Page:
The fourth quarter will begin with Kansas City having a first down at its 46-yard line, and while Nick Bosa and the rest of 49ers’ defensive linemen appear to have worn down the Chiefs’ offensive line, Mahomes has yet to seem all that bothered by it beyond throwing the ball away on the first play of the current drive.
Mahomes has plenty of large comebacks in his career, including in this postseason, so he is sure to turn this game into a fight. But if there is one thing that was stressed among 49ers players and coaches more than anything else this week, it was that Coach Kyle Shanahan will never take his foot off the gas pedal. Not after his Atlanta Falcons blew a 28-3 lead to the New England Patriots in Super Bowl three years ago.
Raheem Mostert plowed the ball into the end zone from the 1-yard line and San Francisco, thanks to a crucial interception, is leading Kansas City, 20-10, with 2:35 left in the third quarter.
The 49ers’ defense set up the 55-yard drive when Fred Warner intercepted a pass by Patrick Mahomes, and the 49ers were immediately aggressive, with Jimmy Garoppolo completing a 16-yard pass to Deebo Samuel.
After two plays went nowhere, Garoppolo found Kendrick Bourne over the middle for a 26-yard gain and a pass to Kyle Juszczyk got San Francisco to the 1-yard line.
They gave the ball to Mostert, Juszczyk delivered a huge block, and the 49ers now have a two-score lead.
The news is not all good for San Francisco, however. Joe Staley, the team’s starting left tackle and its longest-tenured player, is out of the game with a hand injury. His return is questionable.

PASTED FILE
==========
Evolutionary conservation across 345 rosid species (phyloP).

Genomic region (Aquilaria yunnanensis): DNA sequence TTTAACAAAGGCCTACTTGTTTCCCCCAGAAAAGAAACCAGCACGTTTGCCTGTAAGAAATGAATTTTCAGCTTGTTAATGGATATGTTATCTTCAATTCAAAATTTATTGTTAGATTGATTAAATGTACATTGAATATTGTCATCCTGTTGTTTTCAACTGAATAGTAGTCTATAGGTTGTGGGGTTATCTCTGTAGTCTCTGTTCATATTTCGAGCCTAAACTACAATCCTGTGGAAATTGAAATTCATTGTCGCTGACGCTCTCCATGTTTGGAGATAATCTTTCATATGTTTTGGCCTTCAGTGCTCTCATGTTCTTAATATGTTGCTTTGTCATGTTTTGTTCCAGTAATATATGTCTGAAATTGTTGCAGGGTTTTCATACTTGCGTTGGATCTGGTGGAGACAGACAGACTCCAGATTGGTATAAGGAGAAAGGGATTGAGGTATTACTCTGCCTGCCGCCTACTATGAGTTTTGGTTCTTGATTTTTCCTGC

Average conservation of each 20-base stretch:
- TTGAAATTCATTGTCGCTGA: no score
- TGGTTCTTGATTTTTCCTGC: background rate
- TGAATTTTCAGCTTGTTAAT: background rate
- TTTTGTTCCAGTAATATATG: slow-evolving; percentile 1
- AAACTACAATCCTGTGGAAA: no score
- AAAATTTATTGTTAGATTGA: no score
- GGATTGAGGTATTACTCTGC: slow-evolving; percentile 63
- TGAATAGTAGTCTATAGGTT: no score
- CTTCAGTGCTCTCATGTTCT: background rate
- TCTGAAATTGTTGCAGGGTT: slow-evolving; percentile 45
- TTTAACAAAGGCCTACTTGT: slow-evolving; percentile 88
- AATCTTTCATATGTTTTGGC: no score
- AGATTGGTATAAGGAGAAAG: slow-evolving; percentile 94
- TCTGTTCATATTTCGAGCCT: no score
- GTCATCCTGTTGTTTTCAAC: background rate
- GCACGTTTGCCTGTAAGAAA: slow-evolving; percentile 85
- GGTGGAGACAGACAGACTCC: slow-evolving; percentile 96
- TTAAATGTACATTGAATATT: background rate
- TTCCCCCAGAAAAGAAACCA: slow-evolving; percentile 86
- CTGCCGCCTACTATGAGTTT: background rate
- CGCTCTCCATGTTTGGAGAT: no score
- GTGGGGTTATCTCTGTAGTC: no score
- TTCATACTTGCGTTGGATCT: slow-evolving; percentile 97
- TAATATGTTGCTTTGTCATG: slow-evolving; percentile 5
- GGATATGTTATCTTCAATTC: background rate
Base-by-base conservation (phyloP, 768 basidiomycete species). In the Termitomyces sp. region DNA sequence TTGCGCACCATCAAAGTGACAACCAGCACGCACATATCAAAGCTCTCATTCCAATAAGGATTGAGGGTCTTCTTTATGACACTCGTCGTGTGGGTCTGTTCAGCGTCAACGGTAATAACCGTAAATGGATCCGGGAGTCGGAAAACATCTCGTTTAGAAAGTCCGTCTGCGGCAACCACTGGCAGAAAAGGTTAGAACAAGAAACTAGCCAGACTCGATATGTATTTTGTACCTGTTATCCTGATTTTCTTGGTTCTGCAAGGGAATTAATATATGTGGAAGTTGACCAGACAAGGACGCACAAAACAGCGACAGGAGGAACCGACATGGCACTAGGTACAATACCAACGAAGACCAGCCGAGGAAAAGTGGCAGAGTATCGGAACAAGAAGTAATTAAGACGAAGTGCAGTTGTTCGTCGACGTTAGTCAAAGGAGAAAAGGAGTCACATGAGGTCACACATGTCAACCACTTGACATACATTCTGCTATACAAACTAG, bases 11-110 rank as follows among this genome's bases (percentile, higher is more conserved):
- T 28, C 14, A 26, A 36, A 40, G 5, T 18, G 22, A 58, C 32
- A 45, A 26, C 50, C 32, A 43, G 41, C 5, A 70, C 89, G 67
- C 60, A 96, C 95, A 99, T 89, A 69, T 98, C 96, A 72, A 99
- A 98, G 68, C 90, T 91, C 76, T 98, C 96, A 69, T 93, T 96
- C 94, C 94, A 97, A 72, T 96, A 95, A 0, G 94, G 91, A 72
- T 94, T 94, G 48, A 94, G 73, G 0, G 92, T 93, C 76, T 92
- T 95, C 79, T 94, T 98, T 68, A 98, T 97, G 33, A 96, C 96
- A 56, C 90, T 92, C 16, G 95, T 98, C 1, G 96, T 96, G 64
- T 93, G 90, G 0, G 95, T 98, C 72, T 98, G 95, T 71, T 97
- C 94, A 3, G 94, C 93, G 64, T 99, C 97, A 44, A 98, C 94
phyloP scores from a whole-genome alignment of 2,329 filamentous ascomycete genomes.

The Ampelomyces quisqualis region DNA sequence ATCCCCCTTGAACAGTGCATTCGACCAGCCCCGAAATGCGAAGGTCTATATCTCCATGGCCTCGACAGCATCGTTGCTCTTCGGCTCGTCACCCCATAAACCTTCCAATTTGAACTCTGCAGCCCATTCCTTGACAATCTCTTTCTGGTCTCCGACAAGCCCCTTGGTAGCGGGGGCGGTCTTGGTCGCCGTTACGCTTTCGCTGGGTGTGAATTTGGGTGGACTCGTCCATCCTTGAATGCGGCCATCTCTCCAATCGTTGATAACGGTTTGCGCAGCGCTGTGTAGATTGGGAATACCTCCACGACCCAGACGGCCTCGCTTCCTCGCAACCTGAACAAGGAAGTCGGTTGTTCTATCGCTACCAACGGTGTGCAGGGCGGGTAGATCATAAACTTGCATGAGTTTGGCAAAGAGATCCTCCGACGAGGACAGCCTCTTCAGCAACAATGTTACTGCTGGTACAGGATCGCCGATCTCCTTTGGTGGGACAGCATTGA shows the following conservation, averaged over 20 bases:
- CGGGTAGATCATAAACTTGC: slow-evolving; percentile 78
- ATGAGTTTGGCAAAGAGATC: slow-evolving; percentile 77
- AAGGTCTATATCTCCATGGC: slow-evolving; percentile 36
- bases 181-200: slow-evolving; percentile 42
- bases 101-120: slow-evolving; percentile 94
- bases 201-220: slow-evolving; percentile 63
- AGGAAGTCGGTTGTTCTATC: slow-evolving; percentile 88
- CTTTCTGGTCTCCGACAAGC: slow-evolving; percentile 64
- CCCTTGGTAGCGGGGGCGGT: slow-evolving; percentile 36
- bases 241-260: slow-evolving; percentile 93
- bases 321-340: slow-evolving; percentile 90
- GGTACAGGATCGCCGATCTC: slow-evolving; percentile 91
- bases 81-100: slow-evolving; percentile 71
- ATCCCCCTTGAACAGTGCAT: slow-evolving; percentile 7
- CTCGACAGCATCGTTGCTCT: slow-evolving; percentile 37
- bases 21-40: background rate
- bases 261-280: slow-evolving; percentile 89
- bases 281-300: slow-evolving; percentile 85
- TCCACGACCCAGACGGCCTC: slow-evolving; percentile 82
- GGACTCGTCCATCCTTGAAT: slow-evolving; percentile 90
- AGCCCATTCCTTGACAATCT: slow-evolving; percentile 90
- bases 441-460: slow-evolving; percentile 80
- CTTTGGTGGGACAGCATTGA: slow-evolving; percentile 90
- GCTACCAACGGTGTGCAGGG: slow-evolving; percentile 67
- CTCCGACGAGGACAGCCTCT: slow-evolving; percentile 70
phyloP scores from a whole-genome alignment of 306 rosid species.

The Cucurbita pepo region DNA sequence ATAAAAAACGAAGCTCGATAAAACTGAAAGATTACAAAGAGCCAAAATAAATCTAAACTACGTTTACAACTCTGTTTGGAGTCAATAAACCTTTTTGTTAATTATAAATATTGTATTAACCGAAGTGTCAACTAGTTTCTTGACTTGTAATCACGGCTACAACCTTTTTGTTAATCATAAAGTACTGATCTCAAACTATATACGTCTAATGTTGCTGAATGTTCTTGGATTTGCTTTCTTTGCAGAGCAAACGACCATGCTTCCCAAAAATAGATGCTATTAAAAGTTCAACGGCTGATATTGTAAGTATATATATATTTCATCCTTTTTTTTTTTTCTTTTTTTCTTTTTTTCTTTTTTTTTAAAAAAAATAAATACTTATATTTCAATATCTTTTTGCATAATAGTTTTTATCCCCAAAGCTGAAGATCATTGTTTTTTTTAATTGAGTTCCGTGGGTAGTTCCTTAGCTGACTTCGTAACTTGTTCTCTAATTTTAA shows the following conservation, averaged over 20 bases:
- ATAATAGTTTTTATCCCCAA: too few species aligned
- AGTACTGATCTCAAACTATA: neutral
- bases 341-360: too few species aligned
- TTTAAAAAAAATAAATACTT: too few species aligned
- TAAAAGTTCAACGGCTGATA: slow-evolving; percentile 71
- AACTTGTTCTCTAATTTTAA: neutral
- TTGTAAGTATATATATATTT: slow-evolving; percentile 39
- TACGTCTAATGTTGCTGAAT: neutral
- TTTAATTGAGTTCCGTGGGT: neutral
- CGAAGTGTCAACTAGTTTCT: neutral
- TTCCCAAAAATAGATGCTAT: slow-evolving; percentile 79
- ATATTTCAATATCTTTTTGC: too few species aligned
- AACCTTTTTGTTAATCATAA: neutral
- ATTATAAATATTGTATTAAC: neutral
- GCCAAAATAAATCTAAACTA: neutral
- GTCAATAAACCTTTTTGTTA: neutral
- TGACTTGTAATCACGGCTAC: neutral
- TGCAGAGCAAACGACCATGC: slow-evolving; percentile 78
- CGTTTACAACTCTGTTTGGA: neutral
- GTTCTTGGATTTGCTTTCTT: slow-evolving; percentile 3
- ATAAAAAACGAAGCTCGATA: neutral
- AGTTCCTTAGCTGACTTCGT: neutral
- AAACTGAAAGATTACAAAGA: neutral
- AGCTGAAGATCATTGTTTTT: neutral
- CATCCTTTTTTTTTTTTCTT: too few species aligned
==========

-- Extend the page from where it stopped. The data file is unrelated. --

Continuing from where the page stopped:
Patrick Mahomes made an absolutely brutal mistake, throwing a pass directly to linebacker Fred Warner for an interception, to hand the ball back to San Francisco shortly after the 49ers had taken the lead.
The Chiefs had just survived a strip-sack fumble in which Nick Bosa was able to slap the ball out of Mahomes’s hand as he streaked past him. Mahomes, looking to make something happen in a game where he has often settled for dinks and dunks, tried to make up for the sack by attempting a deep pass to Tyreek Hill and Warner did not even have to move to snatch the turnover, returning it 3 yards and then celebrating with his teammates by streaking into the end zone for a group photo.
The 49ers offense takes over at their own 45-yard line.
San Francisco continued to mix things up with the run and the pass, and after a drive stalled out on the edge of the red zone, they took the lead with a 42-yard field goal by Robbie Gould.
Gould is now a perfect 15 for 15 on career attempts in the postseason, and the 49ers are leading, 13-10.
Jimmy Garoppolo got things started on the drive with two passes to Emmanuel Sanders that combined for 20 yards. Another end-around to Deebo Samuel went for 14 yards, but looked as if it might go for even more when he got a step on a few defenders along the sideline.
With 53 rushing yards, Samuel, a rookie wide receiver who is often used in the running game, has set an N.F.L. record for a wide receiver in a Super Bowl. He broke the previous record of 45, set by Percy Harvin of the Seattle Seahawks in the Super Bowl following the 2013 season.
San Francisco would get one more first down on the drive, with a pass to Kyle Juszczyk, but they were not able to advance past Kansas City’s 24-yard line and needed Gould to bail them out on the drive.
Kansas City is known for its ultrafast wide receivers, but other than a 28-yard completion to Sammy Watkins, the Chiefs have not had any other pass gain more than 11 yards. The Chiefs’ second-longest play of the first half coming on a 14-yard run by Damien Williams.
To see Patrick Mahomes reduced to a series of short passes was surprising, but San Francisco linebacker Kwon Alexander said during the week that his team had what it took to stand up to fleet wide receivers like Tyreek Hill, Mecole Hardman and Watkins.
“What the answer to speed? Speed,” Alexander deadpanned before saying, “Nah, the answer to speed is smartness and being on top of your game and doing your job.”
He added: “When we go out there we play with each other as a team. We’re going to play fast, run, hit, cover, do whatever we’ve got to do to get this ring.”
With players as fast as Hill, Watkins and Hardman, any catch is a potential touchdown, so there is ample time for Alexander’s words to ring hollow in the second half.